Hay fever is just a fancy way of saying allergies — those stereotypical allergies with sneezing, a runny nose and itchy, watery eyes. While it's common to be on the lookout for these allergies in the spring when nature is in bloom, it's not uncommon for kids to experience the same symptoms year-round.
"You can get it any time of year," says Dr. Purvi Parikh, an allergist and immunologist with the Allergy & Asthma Network. This means that just when you start to think your little one is fighting a back-to-school cold and you want to blame other germy kids, their runny nose and sneezing bouts could actually be hay fever at work. Dr. Neeta Ogden, an allergist and asthma specialist, explains further. “Starting in late August, we experience a ragweed season, and typically there’s another bump up of allergy symptoms similar to what you see in the spring,” she says.
But, what can you do before the first day of school?
“There are two kinds of kids. Those that you know have seasonal allergies and those where you may not know because they’ve never had it before,” explains Dr. Ogden. If your child falls into the former camp, make sure the school nurse is aware of what you’ve discussed with your allergist and has all the proper treatments for a flare-up whether it's pills, spray or an inhaler. Be particularly diligent if your child has asthma.
“Traditionally, kids with asthma tend to have more severe symptoms,” adds Dr. Ogden. “It’s important to make sure your child is on their daily medication so they’re controlled before they’re exposed to a trigger,” she says.
But aren’t there other important regimens besides medications? Of course. And it’s not unlike what you would do in the spring. First, sleep with closed windows. According to Dr. Parikh, early morning is when pollen counts are highest. Additionally, bath time before bedtime is a must in order to wash off the allergens that may be hanging on for dear life — to clothes, to skin, to hair, wherever they may have accumulated at recess. Dr. Ogden recommends gently wiping down eyes and eyelids as well. Plus, be aware of pets that may be attracting allergens into their bedroom.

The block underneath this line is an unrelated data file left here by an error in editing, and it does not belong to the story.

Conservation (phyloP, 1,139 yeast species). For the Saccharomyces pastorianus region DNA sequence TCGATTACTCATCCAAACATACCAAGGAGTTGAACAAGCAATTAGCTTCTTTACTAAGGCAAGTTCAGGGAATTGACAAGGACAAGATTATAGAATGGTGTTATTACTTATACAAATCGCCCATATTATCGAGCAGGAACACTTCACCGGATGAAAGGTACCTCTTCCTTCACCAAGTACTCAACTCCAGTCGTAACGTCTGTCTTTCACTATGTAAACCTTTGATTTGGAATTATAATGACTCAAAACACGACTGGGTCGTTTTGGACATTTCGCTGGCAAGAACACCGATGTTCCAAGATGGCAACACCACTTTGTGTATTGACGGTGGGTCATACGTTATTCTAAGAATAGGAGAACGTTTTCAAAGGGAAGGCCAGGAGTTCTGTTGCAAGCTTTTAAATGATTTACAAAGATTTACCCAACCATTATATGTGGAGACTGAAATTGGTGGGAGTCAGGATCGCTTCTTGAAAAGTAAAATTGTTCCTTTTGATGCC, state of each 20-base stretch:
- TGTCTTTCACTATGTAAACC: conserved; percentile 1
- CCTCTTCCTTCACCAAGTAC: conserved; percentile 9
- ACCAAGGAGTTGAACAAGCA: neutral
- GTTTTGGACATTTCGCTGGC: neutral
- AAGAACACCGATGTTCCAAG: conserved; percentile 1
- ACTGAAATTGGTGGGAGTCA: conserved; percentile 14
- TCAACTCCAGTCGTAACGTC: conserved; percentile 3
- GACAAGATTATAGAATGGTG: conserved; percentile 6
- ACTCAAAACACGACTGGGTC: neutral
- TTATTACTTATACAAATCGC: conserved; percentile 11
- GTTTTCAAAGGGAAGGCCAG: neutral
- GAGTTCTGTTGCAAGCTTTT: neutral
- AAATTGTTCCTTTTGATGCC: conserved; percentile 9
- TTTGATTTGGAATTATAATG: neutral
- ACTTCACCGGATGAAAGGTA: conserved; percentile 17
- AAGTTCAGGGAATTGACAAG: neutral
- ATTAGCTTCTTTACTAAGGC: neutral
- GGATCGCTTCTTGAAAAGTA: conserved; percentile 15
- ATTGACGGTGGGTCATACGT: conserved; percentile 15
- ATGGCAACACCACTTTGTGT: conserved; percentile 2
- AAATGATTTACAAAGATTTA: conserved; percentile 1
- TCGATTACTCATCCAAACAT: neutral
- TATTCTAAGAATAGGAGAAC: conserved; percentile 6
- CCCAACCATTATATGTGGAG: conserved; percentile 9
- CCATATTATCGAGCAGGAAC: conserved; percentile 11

As far as those kids who’ve never experienced allergies, if your kid does get sick and you’re starting to question whether it’s really a cold, the best way to tell is the recurrence of symptoms. “A cold will last for a week to 10 days, and then you really do get better. With allergies, you’ll find that the symptoms recur,” says Ogden. That’s when it’s time to visit an allergist (and maybe invest in an air purifier).
Vice versa, if you think your kid has allergies, and you give them antihistamines, watch closely to see if the symptoms really do get better. According to Ogden, antihistamines might dry out a runny nose, but if your kid has a cold, they’ll still feel pretty lousy. While it’s frustrating to determine the difference, the good news is both are fairly nonthreatening and easy to treat once you get to the bottom of the symptoms.
This post is sponsored by Children's Allegra.